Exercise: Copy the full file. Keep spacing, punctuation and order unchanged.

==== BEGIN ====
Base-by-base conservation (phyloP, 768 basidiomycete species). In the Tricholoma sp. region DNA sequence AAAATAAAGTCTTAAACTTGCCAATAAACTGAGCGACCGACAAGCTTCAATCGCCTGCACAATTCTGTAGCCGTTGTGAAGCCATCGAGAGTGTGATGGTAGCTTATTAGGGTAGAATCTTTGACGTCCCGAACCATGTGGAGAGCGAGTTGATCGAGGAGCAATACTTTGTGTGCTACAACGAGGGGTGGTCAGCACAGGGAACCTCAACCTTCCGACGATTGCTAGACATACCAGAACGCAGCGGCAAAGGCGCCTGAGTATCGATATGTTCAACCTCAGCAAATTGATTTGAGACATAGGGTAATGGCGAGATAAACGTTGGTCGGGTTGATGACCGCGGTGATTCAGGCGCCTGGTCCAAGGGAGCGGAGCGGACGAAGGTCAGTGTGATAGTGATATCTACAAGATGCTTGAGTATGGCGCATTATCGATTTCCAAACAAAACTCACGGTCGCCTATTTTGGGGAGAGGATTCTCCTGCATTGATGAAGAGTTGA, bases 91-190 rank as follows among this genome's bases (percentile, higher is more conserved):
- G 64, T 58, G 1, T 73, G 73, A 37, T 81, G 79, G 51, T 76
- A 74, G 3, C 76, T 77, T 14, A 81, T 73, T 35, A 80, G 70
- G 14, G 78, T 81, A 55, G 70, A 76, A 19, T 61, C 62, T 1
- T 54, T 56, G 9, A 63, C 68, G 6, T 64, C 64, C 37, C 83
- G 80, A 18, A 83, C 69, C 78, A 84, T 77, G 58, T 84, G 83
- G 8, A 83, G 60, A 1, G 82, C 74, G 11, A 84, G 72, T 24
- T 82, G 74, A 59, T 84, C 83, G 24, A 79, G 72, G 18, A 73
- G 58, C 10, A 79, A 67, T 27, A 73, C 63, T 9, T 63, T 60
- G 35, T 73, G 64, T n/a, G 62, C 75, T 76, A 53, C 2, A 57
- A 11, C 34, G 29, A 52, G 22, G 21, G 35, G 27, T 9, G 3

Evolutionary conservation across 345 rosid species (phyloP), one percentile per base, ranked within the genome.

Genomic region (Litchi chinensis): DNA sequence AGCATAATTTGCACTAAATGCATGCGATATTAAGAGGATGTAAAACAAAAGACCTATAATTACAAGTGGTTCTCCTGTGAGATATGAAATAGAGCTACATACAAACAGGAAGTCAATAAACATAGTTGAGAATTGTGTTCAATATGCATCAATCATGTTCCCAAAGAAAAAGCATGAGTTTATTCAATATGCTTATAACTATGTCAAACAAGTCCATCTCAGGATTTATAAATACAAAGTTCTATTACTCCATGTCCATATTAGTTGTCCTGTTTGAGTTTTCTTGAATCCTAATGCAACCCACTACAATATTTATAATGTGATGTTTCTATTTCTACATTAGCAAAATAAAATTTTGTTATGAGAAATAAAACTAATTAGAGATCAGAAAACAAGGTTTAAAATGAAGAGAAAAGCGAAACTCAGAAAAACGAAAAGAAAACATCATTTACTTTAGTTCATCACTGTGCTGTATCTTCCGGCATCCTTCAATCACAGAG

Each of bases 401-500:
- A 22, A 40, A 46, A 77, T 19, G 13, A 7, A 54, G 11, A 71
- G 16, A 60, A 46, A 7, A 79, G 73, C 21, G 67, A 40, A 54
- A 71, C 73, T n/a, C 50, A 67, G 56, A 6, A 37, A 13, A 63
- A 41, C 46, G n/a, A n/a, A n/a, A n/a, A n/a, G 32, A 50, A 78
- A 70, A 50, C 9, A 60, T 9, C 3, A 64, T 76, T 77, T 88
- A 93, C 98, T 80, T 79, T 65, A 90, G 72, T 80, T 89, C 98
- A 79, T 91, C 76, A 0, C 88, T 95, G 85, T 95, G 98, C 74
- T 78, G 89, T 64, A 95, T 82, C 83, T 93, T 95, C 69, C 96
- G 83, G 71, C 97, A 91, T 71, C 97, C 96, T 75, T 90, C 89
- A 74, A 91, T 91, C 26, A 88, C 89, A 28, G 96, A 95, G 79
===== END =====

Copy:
Base-by-base conservation (phyloP, 768 basidiomycete species). In the Tricholoma sp. region DNA sequence AAAATAAAGTCTTAAACTTGCCAATAAACTGAGCGACCGACAAGCTTCAATCGCCTGCACAATTCTGTAGCCGTTGTGAAGCCATCGAGAGTGTGATGGTAGCTTATTAGGGTAGAATCTTTGACGTCCCGAACCATGTGGAGAGCGAGTTGATCGAGGAGCAATACTTTGTGTGCTACAACGAGGGGTGGTCAGCACAGGGAACCTCAACCTTCCGACGATTGCTAGACATACCAGAACGCAGCGGCAAAGGCGCCTGAGTATCGATATGTTCAACCTCAGCAAATTGATTTGAGACATAGGGTAATGGCGAGATAAACGTTGGTCGGGTTGATGACCGCGGTGATTCAGGCGCCTGGTCCAAGGGAGCGGAGCGGACGAAGGTCAGTGTGATAGTGATATCTACAAGATGCTTGAGTATGGCGCATTATCGATTTCCAAACAAAACTCACGGTCGCCTATTTTGGGGAGAGGATTCTCCTGCATTGATGAAGAGTTGA, bases 91-190 rank as follows among this genome's bases (percentile, higher is more conserved):
- G 64, T 58, G 1, T 73, G 73, A 37, T 81, G 79, G 51, T 76
- A 74, G 3, C 76, T 77, T 14, A 81, T 73, T 35, A 80, G 70
- G 14, G 78, T 81, A 55, G 70, A 76, A 19, T 61, C 62, T 1
- T 54, T 56, G 9, A 63, C 68, G 6, T 64, C 64, C 37, C 83
- G 80, A 18, A 83, C 69, C 78, A 84, T 77, G 58, T 84, G 83
- G 8, A 83, G 60, A 1, G 82, C 74, G 11, A 84, G 72, T 24
- T 82, G 74, A 59, T 84, C 83, G 24, A 79, G 72, G 18, A 73
- G 58, C 10, A 79, A 67, T 27, A 73, C 63, T 9, T 63, T 60
- G 35, T 73, G 64, T n/a, G 62, C 75, T 76, A 53, C 2, A 57
- A 11, C 34, G 29, A 52, G 22, G 21, G 35, G 27, T 9, G 3

Evolutionary conservation across 345 rosid species (phyloP), one percentile per base, ranked within the genome.

Genomic region (Litchi chinensis): DNA sequence AGCATAATTTGCACTAAATGCATGCGATATTAAGAGGATGTAAAACAAAAGACCTATAATTACAAGTGGTTCTCCTGTGAGATATGAAATAGAGCTACATACAAACAGGAAGTCAATAAACATAGTTGAGAATTGTGTTCAATATGCATCAATCATGTTCCCAAAGAAAAAGCATGAGTTTATTCAATATGCTTATAACTATGTCAAACAAGTCCATCTCAGGATTTATAAATACAAAGTTCTATTACTCCATGTCCATATTAGTTGTCCTGTTTGAGTTTTCTTGAATCCTAATGCAACCCACTACAATATTTATAATGTGATGTTTCTATTTCTACATTAGCAAAATAAAATTTTGTTATGAGAAATAAAACTAATTAGAGATCAGAAAACAAGGTTTAAAATGAAGAGAAAAGCGAAACTCAGAAAAACGAAAAGAAAACATCATTTACTTTAGTTCATCACTGTGCTGTATCTTCCGGCATCCTTCAATCACAGAG

Each of bases 401-500:
- A 22, A 40, A 46, A 77, T 19, G 13, A 7, A 54, G 11, A 71
- G 16, A 60, A 46, A 7, A 79, G 73, C 21, G 67, A 40, A 54
- A 71, C 73, T n/a, C 50, A 67, G 56, A 6, A 37, A 13, A 63
- A 41, C 46, G n/a, A n/a, A n/a, A n/a, A n/a, G 32, A 50, A 78
- A 70, A 50, C 9, A 60, T 9, C 3, A 64, T 76, T 77, T 88
- A 93, C 98, T 80, T 79, T 65, A 90, G 72, T 80, T 89, C 98
- A 79, T 91, C 76, A 0, C 88, T 95, G 85, T 95, G 98, C 74
- T 78, G 89, T 64, A 95, T 82, C 83, T 93, T 95, C 69, C 96
- G 83, G 71, C 97, A 91, T 71, C 97, C 96, T 75, T 90, C 89
- A 74, A 91, T 91, C 26, A 88, C 89, A 28, G 96, A 95, G 79